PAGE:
French Policy in North Africa

By Peter Ibbotson —

Mauritius Times 60 Years Ago – 3rd Year No 80 – Friday 17th February 1956

 * La prière faite pour un autre est toujours plus féconde que celle faite pour soi-même. — Dr A. Carrel

French Policy in North Africa

 Over and over again, Monsieur le Baron of Mallefille Street sighs for “La Belle France”. Perhaps he sees, in the attitude adopted by the French settlers in Algeria, the kind of action he would wish to be adopted in Mauritius by the whites against the Indians?

By their actions in Algeria, the French settlers are proving the truth of the saying that the French are the worst colonists. (The United Nations know well difference between British and French Cameroons). While the spirit of the present, post-war, age is the weakening of colonialism, the breaking of the shackles of imperialism — however slowly such weakening or breaking comes about, the spirit of French settlers in France is the spirit of N.M.U., the spirit of Bourbon France, the division of the people into two, Rulers and Ruled, Quality and Commonalty, Haves and Have-nots… with great gulfs fixed between the classes, a great gulf across which none shall pass.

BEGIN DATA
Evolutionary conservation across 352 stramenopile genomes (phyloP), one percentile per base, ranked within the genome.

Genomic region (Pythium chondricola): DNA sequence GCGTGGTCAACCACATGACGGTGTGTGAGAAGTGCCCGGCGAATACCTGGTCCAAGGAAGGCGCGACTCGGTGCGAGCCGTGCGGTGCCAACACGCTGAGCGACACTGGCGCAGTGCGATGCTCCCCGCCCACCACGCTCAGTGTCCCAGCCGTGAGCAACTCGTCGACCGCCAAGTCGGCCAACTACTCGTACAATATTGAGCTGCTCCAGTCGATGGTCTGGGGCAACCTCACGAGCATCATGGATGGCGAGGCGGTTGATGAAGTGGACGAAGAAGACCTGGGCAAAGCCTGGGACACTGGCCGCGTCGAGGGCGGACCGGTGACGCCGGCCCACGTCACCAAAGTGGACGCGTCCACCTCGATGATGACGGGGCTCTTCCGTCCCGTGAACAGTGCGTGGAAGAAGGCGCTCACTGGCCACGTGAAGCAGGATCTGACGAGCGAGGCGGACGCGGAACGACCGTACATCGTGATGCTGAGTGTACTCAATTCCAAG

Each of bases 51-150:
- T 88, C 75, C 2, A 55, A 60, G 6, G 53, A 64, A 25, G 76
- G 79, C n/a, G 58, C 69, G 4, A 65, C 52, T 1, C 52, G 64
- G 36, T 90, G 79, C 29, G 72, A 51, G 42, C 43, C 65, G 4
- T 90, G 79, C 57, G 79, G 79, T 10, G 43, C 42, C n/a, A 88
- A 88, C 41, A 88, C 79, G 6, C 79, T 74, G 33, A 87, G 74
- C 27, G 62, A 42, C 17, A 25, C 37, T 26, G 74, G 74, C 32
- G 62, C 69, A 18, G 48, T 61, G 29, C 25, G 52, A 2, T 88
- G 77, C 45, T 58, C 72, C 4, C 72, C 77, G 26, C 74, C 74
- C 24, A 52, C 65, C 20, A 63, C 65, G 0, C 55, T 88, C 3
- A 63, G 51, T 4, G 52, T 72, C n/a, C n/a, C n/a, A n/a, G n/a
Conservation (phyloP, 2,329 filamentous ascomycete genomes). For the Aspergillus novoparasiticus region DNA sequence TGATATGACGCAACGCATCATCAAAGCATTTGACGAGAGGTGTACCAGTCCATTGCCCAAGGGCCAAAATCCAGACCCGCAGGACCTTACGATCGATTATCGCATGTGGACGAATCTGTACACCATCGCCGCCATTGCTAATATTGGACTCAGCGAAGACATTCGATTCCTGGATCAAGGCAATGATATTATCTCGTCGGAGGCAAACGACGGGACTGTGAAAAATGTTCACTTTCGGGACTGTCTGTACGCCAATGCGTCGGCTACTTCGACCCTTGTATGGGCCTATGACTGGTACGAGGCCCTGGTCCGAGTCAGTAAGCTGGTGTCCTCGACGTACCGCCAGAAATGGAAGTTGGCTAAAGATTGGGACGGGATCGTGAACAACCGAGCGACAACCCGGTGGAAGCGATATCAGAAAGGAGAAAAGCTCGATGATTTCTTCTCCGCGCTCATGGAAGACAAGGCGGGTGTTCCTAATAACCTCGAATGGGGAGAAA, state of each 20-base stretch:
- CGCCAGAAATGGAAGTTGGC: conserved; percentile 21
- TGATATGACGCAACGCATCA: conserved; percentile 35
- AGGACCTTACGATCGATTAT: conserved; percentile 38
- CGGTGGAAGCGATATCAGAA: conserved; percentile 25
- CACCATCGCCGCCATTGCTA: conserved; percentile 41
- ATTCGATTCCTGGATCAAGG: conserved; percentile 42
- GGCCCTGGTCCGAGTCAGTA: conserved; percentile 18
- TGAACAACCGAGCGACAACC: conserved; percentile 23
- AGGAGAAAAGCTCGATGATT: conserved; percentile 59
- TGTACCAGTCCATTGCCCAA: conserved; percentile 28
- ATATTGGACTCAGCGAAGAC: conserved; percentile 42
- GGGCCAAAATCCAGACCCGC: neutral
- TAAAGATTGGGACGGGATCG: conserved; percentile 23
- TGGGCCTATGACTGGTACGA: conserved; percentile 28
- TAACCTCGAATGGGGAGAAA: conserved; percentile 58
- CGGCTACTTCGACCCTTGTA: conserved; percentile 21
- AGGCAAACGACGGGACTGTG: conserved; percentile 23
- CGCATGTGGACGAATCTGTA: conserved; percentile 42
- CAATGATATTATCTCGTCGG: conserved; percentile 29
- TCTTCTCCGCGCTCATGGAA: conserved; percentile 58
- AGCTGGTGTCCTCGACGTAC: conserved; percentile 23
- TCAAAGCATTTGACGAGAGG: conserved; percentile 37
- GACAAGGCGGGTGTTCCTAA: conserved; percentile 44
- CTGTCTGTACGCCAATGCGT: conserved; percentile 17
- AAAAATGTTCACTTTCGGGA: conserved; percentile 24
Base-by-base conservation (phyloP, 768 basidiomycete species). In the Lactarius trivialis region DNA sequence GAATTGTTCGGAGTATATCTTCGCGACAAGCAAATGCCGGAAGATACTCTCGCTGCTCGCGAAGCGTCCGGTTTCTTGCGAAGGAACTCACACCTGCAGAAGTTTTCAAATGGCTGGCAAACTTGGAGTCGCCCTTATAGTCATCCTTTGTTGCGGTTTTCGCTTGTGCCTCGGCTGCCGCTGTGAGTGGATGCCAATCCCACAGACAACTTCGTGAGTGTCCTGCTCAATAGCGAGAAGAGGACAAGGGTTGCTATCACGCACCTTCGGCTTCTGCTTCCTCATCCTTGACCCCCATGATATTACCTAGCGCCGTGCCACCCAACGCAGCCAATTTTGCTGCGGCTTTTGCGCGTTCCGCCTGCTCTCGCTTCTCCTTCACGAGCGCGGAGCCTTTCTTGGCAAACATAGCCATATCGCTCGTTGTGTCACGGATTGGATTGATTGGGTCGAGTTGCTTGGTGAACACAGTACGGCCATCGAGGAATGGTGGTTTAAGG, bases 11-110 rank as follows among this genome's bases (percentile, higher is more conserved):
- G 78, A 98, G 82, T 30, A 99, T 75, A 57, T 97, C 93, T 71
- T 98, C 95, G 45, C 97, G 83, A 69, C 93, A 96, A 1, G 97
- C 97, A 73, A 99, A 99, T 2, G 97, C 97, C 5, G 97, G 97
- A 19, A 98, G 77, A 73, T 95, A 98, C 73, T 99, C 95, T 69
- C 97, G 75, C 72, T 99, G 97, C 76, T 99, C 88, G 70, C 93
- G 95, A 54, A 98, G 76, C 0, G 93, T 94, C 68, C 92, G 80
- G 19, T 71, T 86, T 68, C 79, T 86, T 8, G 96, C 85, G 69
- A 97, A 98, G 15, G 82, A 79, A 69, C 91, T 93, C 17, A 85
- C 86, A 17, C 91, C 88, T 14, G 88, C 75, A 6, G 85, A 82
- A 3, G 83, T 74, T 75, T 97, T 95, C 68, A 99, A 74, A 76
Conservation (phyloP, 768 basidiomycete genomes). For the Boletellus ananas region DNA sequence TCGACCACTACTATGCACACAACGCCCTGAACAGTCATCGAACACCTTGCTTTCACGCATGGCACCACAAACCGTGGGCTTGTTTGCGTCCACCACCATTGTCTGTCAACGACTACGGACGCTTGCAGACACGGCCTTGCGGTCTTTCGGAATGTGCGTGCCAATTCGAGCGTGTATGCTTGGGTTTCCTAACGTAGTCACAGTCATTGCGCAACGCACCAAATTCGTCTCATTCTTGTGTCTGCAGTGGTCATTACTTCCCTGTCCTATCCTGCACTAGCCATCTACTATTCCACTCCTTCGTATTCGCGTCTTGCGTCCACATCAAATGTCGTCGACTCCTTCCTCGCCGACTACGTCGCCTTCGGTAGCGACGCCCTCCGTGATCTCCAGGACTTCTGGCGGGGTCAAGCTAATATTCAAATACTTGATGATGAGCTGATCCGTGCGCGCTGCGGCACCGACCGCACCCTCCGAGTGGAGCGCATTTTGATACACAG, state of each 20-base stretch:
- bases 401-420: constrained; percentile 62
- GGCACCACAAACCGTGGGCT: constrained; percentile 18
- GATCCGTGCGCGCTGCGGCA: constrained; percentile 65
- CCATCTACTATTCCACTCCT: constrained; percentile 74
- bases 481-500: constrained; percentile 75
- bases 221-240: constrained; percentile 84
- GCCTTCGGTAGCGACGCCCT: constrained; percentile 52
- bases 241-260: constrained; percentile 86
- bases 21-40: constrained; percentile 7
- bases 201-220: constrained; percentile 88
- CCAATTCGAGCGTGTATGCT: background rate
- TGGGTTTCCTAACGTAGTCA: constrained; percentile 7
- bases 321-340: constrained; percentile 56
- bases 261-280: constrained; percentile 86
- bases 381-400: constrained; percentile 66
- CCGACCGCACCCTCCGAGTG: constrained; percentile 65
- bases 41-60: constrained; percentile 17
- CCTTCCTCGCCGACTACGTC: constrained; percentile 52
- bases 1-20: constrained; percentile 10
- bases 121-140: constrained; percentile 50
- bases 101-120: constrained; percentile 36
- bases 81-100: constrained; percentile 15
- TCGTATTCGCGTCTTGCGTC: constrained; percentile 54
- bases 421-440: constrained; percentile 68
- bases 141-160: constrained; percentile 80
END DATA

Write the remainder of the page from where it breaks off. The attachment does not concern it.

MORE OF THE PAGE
By attempting to maintain by force colonial rule in Algeria, the French settlers are attempting to stem the tide of human progress. They are attempting an impossible task — like Mrs Partington who tired to dry up the Atlantic with a mop and bucket, or King Canute who bade the waves obey him… Elsewhere in Africa, we see colonies achieving self-government or marching irresistibly thereto. Gold Coast, Nigeria, Libya, Sudan… even France has announced a more liberal regime for Spanish Morocco. But France, oh not France — or at least the settlers — denies advance to Algeria. The settlers there are like the white settlers in Kenya — in blinding themselves to the legitimate aspirations of the indigenous people, they are building up trouble for themselves. They are sowing a wind to reap a whirl-wind.